Put simply, 'Tired Sounds Of...' is one of the most unremittingly beautiful albums I've ever heard. Sure, it's fairly recent for Classic status, but no matter, it deserves to be recognised as one. If you have even a passing interest in Ambient/Post-Rock/Neo-Classical music, it fairly screams to be given pride of place in your collection. In Ambient terms, it could turn out to be as epochal as Brian Eno's 1970's recordings, stripping Ambient of any New-Agey saccharine and imbueing it with a vitality and force normally missing from the genre. This is far from background music, the languid, aenesthetised instrumentals repeating gorgeous chunks of slowly evolving melody on a cushioned bed of processed guitar, molten strings and far-off, desert-lonely horns.
It's the variety of instrumentation, and the willingness to engage in a more earthly, melodic, structural dynamic that makes 'Tired Sounds Of...' a better album than Stars of the Lid's previous releases. While the likes of 1997's 'The Ballasted Orchestra' boasted a similarly stately, spacey grace, here the emphasis is firmly on melody. The tone has subtly shifted from the somambulent but cinematic guitar drone of SOTL's past, epitomised by the breathtakingly moving 'Music For Twin Peaks Episode #30' on 'The Ballasted Orchestra', to a firm commitment to the world of Neo-Classical minimalism. If that sounds off-putting, don't be fooled; if you find Samuel Barber's 'Adagio For Strings' moving, then you'll enjoy the Classical arrangements on offer here. It's mostly upbeat, with thick chords of sound fading in and out of ear shot, characterised by a lava-like texture that merges each instrument, many of which are already rendered unrecognisable by careful, loving studio manipulation, into a gluttenous, indulgent fug of sound.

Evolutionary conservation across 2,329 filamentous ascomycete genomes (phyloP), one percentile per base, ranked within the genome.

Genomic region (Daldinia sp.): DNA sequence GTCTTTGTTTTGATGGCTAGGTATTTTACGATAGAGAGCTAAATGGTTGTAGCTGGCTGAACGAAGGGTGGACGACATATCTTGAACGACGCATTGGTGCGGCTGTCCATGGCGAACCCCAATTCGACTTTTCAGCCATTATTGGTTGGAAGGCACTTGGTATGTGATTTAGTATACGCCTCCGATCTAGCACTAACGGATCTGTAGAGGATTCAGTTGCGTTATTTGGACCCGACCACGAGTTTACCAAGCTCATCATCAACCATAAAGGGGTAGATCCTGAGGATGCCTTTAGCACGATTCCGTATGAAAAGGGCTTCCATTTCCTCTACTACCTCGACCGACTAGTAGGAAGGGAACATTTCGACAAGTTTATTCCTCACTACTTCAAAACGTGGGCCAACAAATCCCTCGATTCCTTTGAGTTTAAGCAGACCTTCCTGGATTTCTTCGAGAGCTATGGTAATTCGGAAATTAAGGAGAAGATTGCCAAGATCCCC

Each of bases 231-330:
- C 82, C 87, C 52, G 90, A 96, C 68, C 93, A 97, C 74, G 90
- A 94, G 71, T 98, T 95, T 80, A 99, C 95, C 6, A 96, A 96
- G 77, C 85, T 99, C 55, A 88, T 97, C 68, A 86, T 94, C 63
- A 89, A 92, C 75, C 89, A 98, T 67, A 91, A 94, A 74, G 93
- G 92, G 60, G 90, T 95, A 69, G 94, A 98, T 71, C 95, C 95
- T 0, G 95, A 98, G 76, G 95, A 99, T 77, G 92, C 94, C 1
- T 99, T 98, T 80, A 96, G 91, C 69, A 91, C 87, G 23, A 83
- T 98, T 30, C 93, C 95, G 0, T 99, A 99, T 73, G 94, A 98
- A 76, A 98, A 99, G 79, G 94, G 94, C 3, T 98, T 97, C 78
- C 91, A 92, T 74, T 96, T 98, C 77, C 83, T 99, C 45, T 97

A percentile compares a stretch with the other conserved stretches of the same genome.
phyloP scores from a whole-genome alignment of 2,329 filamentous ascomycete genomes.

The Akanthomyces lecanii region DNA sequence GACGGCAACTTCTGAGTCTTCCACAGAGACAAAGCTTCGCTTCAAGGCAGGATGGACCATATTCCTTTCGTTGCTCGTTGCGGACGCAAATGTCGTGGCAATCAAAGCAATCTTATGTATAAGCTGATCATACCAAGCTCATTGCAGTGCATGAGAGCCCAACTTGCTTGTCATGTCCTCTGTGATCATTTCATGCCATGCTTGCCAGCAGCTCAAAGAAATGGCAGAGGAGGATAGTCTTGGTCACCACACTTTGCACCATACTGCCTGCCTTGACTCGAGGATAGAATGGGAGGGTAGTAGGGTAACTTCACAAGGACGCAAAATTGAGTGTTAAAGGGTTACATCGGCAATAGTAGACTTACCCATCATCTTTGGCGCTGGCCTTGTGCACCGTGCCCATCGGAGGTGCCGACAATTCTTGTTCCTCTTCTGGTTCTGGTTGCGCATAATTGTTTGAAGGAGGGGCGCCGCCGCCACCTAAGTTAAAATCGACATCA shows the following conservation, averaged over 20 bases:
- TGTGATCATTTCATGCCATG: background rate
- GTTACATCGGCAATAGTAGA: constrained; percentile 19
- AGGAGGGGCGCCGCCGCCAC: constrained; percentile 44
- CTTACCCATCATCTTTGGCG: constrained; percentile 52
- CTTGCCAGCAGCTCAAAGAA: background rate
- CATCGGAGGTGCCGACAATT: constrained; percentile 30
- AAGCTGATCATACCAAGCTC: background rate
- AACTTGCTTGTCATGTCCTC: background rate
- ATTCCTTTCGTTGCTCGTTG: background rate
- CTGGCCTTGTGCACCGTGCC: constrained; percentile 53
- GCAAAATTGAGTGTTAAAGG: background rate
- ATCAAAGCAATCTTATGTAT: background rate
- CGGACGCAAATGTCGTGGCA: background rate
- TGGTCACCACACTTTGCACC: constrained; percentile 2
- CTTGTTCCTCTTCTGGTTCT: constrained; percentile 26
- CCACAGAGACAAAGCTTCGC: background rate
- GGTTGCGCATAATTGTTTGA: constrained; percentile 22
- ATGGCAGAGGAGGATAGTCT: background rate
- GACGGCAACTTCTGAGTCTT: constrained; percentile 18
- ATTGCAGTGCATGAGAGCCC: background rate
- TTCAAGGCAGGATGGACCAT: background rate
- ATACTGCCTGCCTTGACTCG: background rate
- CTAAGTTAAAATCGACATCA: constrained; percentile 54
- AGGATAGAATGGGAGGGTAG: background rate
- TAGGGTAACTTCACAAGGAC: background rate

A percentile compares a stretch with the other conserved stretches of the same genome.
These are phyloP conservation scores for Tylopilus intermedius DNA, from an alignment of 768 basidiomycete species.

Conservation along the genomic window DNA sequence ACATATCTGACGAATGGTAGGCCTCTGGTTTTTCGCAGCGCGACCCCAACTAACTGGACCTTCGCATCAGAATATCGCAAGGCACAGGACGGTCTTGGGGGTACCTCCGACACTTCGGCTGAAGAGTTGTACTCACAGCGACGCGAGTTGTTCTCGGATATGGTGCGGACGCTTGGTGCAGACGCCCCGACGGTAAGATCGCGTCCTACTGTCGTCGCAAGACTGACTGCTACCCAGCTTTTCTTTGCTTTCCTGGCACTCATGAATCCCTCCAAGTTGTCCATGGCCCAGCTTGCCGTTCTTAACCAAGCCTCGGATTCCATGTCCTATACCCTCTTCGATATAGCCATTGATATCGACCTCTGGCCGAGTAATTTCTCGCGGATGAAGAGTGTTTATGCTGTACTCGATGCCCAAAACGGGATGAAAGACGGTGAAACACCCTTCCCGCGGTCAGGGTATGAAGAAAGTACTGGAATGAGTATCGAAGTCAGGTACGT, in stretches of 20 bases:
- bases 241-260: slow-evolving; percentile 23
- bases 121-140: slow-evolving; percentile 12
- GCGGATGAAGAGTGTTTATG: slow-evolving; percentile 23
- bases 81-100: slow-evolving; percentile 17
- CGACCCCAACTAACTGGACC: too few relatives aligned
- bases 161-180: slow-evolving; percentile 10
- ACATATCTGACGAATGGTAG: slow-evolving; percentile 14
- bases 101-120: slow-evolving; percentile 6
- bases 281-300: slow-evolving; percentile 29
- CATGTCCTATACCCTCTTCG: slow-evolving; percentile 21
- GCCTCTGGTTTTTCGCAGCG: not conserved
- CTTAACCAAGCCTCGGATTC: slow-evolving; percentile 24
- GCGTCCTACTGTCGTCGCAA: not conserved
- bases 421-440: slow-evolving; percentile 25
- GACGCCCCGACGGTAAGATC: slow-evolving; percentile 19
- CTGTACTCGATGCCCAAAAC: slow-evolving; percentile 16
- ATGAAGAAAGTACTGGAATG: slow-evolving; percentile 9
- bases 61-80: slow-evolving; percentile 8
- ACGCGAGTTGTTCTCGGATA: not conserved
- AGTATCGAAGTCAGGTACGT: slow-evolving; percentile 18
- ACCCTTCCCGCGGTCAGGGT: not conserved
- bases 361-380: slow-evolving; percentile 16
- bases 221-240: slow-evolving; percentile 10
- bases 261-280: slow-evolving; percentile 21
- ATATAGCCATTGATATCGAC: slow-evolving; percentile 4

More than any other Ambient album I've heard in the last few years, 'Tired Sounds Of' succeeds in liberating Ambient from it's often undeserved status as aural wallpaper, delivering sledgehammer emotion with feather light restraint, and soundtracking every emotional peak and trough you choose to apply to these accomplished, twilight symphonies.
10Tom Eyers's Score